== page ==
5 November 2020 by and Tax & Exchange Control Alert

Attempt to curb the adverse effects of unallocated or incorrectly allocated payments made by taxpayers

The Draft Tax Administration Laws Amendment Bill, 2020 (Draft TALAB) proposes the provision of specific timeframes within which the South African Revenue Service (SARS) can allocate payments made by a taxpayer to SARS which are not specifically assigned (or assigned incorrectly) by a taxpayer to a specific tax debt that is due.

The proposal is made with the objective of providing SARS with sufficient time within which to make a determination as to the nature of the payment and as such, curtailing the current procedure of SARS simply effecting a refund of such amount to a taxpayer, with the taxpayer incurring interest on the tax debt which remains due and to which the initial payment, now refunded, was intended to be allocated towards.

This alert outlines how National Treasury (Treasury) seeks to achieve this objective through the proposed amendments to section 187 of the Tax Administration Act 28 of 2011 (TAA), in light of the issues arising out of the practicalities of section 190(1)(b) of the TAA.

Section 190(1)(b) of the TAA places a statutory obligation on SARS to pay a refund to a taxpayer if that taxpayer is entitled to a refund of an amount of any form of tax levied by SARS which is erroneously paid in excess, including interest thereon.

Section 187 of the TAA, on the other hand, sets out the general rules applicable to the calculation of interest on, amongst other things, outstanding taxes due by a taxpayer to SARS. In terms of section 187(1), interest accrues and is payable on the amount of the outstanding tax balance, if that tax debt is not paid in full by the effective date. The “effective date” for purposes of the calculation of interest varies and is determined based on the specific tax type or scenario on which interest is levied and is set out in section 187(3) of the TAA.

The Draft Memorandum on the Objects of the 2020 Draft TALAB (Draft Memorandum) states that payments made to SARS which are not properly allocated by a taxpayer under a specific tax type or incorrectly allocated, are administratively difficult for SARS to allocate correctly. The issue frequently arises when a taxpayer makes a lump sum payment to SARS, which is not placed under a specific tax type by the taxpayer. Due to the incorrect allocation or non-allocation of the payment by the taxpayer, SARS is unable to allocate the amount correctly and will likely refund that amount to the taxpayer (as it may prove administratively easier for SARS to regard the amount as an overpayment owing to, as well as due to its statutory duty under section 190(1)(b) of the TAA). As a result, the outstanding tax debt which the taxpayer sought to settle remains unpaid, as the amount was not properly allocated to a specific tax type at the time it was paid, and interest accrues on the outstanding tax balance after the effective date.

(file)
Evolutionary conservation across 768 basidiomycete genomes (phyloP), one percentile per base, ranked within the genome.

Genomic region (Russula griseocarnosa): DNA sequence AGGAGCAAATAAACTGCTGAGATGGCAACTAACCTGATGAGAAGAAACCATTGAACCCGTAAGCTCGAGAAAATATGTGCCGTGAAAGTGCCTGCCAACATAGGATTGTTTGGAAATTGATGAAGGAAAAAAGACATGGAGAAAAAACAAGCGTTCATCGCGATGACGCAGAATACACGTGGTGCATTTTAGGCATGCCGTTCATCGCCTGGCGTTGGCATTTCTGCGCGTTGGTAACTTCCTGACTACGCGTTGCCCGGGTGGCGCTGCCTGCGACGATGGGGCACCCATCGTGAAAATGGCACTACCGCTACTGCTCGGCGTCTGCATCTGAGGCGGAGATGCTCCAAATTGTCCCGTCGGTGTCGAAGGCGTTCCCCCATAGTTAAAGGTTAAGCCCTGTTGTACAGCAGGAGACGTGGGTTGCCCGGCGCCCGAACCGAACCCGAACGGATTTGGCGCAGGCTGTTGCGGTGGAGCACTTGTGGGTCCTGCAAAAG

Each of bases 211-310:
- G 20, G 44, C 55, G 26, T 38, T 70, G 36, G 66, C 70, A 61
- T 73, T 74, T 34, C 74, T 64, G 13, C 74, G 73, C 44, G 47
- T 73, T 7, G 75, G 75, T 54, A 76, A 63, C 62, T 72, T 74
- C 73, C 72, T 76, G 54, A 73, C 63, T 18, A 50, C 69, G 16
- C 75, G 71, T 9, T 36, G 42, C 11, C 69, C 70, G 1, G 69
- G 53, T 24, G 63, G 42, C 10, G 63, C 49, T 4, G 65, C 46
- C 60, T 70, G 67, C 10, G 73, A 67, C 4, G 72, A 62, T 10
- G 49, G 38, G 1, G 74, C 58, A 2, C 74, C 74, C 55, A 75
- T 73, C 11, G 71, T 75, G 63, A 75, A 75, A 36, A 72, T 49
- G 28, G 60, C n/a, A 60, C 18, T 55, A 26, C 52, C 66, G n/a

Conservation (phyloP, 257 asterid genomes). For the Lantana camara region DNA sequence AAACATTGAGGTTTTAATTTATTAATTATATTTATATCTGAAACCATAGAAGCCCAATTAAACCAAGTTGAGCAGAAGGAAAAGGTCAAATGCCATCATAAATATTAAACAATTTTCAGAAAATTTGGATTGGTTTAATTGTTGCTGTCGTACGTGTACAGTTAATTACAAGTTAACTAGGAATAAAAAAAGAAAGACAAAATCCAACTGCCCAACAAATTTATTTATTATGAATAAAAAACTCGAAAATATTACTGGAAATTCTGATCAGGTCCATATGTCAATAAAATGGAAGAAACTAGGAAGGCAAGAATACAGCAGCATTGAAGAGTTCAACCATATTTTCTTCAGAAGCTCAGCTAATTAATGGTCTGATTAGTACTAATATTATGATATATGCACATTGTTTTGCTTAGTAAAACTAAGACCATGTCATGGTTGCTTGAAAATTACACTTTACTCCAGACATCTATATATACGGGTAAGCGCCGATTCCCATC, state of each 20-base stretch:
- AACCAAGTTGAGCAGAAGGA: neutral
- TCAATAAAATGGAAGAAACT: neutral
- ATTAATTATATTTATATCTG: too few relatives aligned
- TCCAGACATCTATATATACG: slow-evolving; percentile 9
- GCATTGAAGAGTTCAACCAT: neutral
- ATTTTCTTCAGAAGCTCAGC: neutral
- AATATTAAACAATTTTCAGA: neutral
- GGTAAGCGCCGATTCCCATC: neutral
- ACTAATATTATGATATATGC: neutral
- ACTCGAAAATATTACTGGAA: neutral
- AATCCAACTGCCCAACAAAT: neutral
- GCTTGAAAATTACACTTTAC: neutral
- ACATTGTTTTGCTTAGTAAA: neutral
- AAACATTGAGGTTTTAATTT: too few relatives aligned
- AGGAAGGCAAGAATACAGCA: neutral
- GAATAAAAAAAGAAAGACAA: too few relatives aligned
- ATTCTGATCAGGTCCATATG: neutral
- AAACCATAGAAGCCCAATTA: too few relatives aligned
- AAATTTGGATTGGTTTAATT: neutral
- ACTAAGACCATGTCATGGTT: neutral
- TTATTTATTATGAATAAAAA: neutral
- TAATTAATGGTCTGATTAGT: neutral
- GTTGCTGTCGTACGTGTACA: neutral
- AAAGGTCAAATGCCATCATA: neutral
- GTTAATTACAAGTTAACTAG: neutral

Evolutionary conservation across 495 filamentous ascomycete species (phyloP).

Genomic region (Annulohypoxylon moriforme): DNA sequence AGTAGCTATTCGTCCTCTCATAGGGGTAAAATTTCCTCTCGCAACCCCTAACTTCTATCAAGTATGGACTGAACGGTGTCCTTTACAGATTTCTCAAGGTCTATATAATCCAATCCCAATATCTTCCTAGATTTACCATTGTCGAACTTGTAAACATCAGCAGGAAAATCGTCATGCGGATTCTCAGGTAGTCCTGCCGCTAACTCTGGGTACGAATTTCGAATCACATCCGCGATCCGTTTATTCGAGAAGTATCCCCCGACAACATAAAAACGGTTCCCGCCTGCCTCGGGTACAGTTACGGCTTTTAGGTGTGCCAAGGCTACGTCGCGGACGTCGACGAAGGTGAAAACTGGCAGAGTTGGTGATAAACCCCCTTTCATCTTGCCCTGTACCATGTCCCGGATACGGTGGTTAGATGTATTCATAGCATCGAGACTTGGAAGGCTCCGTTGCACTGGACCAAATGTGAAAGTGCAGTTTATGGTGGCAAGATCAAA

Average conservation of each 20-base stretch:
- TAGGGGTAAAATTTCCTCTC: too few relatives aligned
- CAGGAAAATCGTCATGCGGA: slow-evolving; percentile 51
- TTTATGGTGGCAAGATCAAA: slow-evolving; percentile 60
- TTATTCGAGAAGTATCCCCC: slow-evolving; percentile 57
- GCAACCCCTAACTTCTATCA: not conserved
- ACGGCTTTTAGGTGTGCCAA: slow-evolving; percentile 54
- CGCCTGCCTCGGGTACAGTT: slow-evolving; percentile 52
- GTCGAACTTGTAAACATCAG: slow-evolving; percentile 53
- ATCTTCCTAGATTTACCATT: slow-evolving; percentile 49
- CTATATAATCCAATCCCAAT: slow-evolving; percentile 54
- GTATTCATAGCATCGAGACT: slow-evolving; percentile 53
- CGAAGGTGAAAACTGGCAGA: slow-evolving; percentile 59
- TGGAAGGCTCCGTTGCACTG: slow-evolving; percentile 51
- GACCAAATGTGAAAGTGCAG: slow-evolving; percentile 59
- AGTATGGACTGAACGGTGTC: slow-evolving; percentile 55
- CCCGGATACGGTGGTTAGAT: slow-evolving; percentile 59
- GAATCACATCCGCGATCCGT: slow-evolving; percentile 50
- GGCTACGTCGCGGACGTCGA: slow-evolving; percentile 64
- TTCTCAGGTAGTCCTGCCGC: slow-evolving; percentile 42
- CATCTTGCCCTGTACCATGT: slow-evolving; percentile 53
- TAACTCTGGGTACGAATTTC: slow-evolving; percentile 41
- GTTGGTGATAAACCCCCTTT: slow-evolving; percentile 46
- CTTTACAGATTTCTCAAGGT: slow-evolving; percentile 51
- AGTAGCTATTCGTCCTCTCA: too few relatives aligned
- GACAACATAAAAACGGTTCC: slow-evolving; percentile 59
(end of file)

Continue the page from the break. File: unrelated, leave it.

Because the taxpayer is inadvertently penalised through the standard scenario of SARS simply refunding the unallocated amount with the tax debt accruing interest under section 187, it was proposed that section 187 of the TAA be amended to allow SARS a specific period within which to determine the nature of the payment prior to such payment being refunded to the taxpayer. During such period, the taxpayer will not be subject to interest on the tax debt. Ensuing from this, the Draft TALAB therefore proposed that an additional “effective date” definition be inserted under section 187(3), to provide for the calculation of interest in relation to erroneous payments made by a taxpayer to SARS.

Initially, Treasury proposed a period of 60 days. Whilst members of the public expressed the view that it would be administratively efficient for SARS to be provided with a grace period to confirm whether an amount is a genuine overpayment or constitutes an amount which must be set off against existing tax debts before interest is calculated thereon, they found that the 60-day period was excessive and ought to be reduced to 21 business days in order to align the period with similar legislative provisions. SARS accepted the view and has reduced the period to 30 calendar days, as indicated in the Tax Administration Laws Amendment Bill, published on 28 October 2020.

Take-Away

The in-principle outcome of the amendment is that taxpayers are less likely to incur interest on unpaid taxes, which they have in reality attempted to settle, as SARS would reasonably be in a better position to allocate the amounts correctly, given the sufficient amount of time to ensure proper allocation. However, as the amendment does not specifically place an obligation on SARS to utilise the 30-day period to allocate payments correctly (instead, it is drafted in a manner which merely clarifies when interest will accrue in relation to erroneous payments made by taxpayers), it is not known whether SARS will practically administer the allocation within the envisaged 30-day period.

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